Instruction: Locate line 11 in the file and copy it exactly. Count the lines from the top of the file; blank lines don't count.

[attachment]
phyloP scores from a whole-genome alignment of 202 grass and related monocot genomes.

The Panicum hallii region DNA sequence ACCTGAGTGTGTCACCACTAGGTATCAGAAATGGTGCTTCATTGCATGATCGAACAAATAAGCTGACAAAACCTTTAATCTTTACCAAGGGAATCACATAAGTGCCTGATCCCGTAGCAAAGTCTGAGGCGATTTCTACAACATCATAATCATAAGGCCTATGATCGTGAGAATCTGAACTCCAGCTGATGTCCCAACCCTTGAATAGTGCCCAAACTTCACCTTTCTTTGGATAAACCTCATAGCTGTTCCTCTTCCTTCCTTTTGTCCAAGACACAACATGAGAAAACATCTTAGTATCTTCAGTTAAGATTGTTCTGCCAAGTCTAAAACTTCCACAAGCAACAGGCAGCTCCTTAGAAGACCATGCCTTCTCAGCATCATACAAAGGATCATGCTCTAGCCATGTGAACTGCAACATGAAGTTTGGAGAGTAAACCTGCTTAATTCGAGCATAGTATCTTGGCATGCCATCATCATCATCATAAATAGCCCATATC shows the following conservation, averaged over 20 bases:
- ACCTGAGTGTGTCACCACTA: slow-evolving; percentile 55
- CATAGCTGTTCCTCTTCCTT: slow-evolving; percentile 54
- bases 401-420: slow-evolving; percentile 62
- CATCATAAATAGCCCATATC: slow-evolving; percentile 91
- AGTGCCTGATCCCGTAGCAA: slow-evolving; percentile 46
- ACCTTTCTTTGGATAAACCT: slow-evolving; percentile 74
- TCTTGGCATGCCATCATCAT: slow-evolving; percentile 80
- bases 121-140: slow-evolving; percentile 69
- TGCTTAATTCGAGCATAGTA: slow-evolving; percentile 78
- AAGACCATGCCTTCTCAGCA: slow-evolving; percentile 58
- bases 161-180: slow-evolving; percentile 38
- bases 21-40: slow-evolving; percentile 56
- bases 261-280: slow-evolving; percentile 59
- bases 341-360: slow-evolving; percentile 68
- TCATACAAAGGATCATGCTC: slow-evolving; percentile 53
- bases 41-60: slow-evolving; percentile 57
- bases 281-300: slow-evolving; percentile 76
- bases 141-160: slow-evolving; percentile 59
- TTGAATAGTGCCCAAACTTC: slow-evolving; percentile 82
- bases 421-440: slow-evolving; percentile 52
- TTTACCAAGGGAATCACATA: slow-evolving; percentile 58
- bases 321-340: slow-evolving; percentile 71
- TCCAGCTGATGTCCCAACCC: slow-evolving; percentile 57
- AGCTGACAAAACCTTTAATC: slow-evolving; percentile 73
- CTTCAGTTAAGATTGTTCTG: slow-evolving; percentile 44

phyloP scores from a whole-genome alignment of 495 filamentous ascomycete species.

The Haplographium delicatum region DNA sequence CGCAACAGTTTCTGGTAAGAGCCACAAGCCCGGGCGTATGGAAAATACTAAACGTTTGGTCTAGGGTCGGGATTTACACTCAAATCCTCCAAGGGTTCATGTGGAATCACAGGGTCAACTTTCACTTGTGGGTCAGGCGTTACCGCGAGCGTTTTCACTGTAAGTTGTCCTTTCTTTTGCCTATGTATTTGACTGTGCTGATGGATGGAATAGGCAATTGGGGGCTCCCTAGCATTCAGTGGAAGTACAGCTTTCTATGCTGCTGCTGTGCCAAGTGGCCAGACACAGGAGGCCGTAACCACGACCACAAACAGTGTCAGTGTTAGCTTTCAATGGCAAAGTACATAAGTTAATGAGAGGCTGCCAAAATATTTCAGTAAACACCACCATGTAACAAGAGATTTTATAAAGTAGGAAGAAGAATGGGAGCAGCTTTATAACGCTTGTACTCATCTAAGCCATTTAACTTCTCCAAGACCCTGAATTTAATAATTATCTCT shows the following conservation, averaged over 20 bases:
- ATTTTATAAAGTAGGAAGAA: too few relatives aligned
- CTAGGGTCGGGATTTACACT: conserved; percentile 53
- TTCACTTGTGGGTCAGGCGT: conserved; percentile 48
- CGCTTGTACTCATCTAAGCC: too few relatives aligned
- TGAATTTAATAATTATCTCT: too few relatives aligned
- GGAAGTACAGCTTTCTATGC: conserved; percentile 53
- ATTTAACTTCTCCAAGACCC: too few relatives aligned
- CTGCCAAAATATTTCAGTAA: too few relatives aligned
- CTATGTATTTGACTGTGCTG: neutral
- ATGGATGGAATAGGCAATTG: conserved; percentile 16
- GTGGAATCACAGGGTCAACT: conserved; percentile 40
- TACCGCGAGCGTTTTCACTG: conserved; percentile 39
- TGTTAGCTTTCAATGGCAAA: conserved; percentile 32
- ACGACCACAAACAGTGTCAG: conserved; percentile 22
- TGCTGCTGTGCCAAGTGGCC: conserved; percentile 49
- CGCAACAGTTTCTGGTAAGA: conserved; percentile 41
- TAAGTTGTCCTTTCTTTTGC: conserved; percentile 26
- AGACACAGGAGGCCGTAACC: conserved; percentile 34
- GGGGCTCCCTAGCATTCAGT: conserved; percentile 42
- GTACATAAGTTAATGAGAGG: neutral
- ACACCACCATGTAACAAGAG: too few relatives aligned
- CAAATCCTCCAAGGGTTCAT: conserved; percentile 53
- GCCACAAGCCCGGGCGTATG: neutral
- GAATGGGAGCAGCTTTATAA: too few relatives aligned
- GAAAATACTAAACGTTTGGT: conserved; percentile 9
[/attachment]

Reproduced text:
- TGCTTAATTCGAGCATAGTA: slow-evolving; percentile 78